Poetry March Madness

Mikayla Maluyo, Co-Editor in Chief

March Madness is a single-elimination tournament that takes place within the NCAA for Men’s Basketball. They compete in brackets to find out the national champion of the 2022-2023 season. 

A blank template of March Madness often looks like this (Photo Courtesy of: Will Haney)

Jessica Anderson is the AP Literature and Composition teacher at the Ridge. While it is still her first year at Shadow, Anderson’s teaching style already has an amazing impact on students. An example of this style is how she has taken the idea of March Madness and put a poetic twist on it.

“Students start at sixteen poems,” she explains. “They analyze each poem and using a certain set of criteria, they decide which one is the best– just like how basketball teams move onto the next round if they win the most points.”

Half of the first round has already been completed after long deliberations

The premise of the activity is to keep students engaged while reading poems. It is often a unit that students struggle to pay attention to. They begin deep analyses and answer questions that are deemed as thought-provoking even as students know it feels like busywork. Interpreting poems and finding a direct meaning are often difficult for students as well.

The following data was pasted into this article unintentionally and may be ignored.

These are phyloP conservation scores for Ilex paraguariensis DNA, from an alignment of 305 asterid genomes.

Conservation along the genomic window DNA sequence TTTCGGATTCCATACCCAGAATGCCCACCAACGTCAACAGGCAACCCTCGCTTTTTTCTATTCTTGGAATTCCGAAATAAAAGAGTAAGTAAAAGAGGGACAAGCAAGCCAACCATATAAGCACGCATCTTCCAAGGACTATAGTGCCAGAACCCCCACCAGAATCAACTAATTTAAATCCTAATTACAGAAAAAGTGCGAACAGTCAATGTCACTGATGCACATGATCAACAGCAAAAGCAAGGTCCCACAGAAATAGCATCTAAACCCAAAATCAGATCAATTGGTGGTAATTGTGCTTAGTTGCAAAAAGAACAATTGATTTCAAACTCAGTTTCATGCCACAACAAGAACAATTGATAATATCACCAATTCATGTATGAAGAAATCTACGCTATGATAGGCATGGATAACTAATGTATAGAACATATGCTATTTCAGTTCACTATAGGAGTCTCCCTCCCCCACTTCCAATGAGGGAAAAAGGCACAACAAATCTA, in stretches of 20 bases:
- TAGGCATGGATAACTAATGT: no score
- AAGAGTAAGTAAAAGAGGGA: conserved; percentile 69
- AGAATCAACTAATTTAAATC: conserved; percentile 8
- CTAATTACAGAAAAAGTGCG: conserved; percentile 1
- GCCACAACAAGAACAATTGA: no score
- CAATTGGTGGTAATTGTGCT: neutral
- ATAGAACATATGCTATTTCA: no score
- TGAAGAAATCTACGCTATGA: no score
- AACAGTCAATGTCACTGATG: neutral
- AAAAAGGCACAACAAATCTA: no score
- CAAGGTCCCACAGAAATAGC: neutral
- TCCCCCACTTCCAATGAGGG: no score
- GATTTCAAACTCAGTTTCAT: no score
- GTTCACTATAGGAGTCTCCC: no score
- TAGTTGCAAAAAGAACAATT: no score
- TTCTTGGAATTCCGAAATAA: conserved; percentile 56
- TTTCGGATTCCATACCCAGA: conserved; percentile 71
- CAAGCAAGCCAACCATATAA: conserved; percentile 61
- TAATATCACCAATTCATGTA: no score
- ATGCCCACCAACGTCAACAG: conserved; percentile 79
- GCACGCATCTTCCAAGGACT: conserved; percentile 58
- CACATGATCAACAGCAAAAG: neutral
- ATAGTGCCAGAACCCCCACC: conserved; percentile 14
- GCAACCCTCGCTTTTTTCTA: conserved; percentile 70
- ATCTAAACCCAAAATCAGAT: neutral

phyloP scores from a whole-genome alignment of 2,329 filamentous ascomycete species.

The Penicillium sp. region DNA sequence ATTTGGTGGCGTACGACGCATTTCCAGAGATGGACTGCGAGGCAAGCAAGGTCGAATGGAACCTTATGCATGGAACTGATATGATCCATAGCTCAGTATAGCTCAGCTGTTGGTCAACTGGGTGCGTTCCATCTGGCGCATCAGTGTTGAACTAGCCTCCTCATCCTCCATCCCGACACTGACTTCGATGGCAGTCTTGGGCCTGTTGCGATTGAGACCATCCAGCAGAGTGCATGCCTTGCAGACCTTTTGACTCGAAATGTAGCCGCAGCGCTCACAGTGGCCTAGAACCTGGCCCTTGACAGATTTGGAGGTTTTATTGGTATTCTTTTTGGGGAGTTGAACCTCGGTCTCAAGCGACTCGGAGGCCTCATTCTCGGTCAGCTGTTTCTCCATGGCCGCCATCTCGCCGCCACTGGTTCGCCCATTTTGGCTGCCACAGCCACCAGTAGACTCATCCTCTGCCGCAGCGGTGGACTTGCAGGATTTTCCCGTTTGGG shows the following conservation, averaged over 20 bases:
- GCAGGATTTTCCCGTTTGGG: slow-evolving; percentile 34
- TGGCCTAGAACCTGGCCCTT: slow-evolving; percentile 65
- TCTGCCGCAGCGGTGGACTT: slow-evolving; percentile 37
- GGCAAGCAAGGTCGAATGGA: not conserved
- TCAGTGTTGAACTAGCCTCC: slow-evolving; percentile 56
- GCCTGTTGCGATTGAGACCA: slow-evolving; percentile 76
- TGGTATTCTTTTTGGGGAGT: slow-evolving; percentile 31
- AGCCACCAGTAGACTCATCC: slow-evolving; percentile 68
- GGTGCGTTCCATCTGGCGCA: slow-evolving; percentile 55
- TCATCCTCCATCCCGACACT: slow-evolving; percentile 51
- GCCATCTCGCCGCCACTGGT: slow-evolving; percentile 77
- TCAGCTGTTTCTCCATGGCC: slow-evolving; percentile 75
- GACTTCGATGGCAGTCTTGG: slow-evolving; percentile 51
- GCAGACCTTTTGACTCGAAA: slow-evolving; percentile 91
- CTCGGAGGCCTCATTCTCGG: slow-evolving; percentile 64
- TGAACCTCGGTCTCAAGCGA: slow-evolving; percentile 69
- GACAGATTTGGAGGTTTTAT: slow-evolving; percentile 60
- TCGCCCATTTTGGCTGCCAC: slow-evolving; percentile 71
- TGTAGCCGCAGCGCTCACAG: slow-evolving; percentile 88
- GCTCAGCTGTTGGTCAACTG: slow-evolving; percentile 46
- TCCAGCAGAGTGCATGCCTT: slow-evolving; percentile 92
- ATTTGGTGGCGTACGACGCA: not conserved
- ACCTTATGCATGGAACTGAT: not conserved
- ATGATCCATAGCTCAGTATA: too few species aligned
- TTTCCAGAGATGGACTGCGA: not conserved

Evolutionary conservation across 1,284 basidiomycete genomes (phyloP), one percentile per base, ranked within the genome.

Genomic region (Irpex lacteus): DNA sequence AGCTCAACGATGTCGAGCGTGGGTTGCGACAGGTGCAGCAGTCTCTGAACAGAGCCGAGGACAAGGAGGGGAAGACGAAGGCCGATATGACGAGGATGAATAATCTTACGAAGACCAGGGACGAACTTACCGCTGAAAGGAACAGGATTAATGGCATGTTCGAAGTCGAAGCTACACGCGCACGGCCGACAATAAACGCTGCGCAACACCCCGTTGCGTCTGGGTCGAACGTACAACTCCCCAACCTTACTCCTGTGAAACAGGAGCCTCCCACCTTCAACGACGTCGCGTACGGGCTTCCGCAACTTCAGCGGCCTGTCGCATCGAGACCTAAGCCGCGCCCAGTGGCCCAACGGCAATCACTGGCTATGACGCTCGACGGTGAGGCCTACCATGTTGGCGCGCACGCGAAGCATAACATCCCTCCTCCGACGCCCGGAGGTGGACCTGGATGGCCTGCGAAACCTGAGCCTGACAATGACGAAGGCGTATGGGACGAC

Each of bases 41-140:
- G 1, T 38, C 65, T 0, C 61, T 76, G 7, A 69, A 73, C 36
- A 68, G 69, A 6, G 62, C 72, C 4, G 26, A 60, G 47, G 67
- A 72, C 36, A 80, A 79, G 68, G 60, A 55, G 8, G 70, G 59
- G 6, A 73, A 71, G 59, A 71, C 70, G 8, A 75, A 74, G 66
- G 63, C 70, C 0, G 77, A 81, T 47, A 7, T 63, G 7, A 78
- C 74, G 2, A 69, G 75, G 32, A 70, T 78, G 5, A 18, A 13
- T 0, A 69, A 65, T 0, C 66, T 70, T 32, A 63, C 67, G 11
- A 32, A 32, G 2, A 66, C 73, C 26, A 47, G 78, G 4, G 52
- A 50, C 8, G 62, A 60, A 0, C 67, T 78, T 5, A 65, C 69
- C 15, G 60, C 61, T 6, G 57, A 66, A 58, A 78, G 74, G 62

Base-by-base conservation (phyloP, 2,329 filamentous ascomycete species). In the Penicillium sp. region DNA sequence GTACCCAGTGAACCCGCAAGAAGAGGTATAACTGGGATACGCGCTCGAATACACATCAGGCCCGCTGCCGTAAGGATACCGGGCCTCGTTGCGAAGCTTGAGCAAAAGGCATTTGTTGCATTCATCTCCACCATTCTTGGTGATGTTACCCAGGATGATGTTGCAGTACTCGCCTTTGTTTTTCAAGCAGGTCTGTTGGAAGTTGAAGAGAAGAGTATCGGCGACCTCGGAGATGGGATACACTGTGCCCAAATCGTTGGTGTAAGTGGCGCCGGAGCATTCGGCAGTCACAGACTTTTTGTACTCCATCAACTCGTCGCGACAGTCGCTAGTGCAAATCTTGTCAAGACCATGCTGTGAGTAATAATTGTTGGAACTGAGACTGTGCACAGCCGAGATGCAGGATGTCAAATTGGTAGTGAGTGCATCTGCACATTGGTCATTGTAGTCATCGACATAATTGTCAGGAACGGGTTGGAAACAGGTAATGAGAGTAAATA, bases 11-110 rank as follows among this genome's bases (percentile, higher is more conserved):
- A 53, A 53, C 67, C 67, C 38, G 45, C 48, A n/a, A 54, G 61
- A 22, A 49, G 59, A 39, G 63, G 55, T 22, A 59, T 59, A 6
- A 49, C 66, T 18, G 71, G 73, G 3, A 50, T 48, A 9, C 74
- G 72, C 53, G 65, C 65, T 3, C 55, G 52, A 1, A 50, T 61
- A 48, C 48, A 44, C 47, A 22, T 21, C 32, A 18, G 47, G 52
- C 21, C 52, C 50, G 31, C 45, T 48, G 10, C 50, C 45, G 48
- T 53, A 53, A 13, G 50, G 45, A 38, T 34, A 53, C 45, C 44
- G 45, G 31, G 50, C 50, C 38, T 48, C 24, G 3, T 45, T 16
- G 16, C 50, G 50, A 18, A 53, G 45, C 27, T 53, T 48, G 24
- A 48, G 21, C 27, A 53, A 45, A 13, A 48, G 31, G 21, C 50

Poetry March Madness allows for conversation and a constant clash of opinions on some topics. Those clashes lead to an in-depth discussion with a boundary of respect being set continuously. 

“I hope that students will have a deeper understanding of the poems because they are going to be exposed to them multiple times,” Anderson tells. “Each time will be a deeper and deeper analysis than the round before. And again, it is a more interesting way for students to get through that lengthy process of analysis.”

Poetry March Madness does not stop inside the classroom. Many staff members have been filling out their own brackets to see what the winning poem may be. With this curiosity and engagement on a schoolwide level, Anderson can see its concept moving to other English classes as a way to get everyone involved. 

So far, there have been many passionate votes in the classroom. Friendly debates and a new look into the minds of others have been welcomed on the stage as students discuss.

“It’s cool to talk out loud about all of the poetry and see other people’s perspectives so I can appreciate them in a new way,” Violet Flanagan, an AP Literature and Composition student, tells.